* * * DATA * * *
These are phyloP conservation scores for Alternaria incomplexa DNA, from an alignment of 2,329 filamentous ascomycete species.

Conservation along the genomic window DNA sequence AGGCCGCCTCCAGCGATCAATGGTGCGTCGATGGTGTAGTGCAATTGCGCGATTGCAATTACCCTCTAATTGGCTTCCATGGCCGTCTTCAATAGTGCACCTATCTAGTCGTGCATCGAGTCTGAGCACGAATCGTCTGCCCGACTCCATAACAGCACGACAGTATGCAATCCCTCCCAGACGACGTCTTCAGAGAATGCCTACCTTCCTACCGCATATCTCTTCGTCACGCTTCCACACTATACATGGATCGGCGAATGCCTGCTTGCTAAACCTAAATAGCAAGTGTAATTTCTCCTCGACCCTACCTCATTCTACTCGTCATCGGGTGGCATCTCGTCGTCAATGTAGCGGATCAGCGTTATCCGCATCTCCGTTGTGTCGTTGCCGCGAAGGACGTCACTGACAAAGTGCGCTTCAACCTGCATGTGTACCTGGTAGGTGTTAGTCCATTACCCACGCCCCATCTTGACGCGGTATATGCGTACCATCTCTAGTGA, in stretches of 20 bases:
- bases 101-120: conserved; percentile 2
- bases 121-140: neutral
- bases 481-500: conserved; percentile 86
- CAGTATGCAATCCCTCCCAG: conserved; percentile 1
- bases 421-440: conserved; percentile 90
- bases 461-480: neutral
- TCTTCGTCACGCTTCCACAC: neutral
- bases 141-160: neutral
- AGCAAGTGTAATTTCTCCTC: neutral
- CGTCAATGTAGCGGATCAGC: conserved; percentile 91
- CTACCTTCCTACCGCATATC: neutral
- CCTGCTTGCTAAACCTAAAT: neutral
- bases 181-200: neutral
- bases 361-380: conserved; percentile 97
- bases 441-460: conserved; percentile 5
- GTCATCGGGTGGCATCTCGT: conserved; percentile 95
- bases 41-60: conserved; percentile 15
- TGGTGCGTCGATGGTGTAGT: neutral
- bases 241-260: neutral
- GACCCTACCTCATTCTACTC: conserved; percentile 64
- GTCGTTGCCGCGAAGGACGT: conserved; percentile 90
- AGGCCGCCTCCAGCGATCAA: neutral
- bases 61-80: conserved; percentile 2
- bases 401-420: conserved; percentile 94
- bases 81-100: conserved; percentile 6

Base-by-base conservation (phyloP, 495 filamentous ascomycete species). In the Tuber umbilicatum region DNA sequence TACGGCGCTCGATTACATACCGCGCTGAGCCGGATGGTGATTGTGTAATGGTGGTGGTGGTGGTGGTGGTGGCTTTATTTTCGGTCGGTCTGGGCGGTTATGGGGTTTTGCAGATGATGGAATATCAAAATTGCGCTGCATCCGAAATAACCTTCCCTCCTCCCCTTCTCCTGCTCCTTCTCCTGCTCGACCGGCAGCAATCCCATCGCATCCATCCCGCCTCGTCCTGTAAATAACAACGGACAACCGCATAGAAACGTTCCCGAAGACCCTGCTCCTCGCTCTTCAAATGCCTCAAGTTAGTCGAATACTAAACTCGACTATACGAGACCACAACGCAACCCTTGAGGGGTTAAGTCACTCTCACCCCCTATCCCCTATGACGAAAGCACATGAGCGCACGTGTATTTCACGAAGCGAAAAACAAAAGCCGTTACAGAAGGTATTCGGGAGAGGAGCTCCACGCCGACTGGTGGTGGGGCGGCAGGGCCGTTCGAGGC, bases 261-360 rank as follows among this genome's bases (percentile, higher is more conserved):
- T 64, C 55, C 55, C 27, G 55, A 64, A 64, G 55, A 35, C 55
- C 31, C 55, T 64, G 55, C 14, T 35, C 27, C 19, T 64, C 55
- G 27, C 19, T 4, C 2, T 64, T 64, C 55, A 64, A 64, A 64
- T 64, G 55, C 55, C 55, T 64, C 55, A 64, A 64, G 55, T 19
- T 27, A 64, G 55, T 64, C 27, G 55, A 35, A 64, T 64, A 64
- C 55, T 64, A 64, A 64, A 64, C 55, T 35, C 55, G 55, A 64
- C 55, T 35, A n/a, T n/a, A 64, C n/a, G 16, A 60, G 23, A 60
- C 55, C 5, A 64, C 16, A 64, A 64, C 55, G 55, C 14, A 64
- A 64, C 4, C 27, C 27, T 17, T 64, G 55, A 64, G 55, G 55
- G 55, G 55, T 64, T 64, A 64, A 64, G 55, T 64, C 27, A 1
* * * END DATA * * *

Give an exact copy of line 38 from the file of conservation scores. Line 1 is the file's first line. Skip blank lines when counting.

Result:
- G 55, G 55, T 64, T 64, A 64, A 64, G 55, T 64, C 27, A 1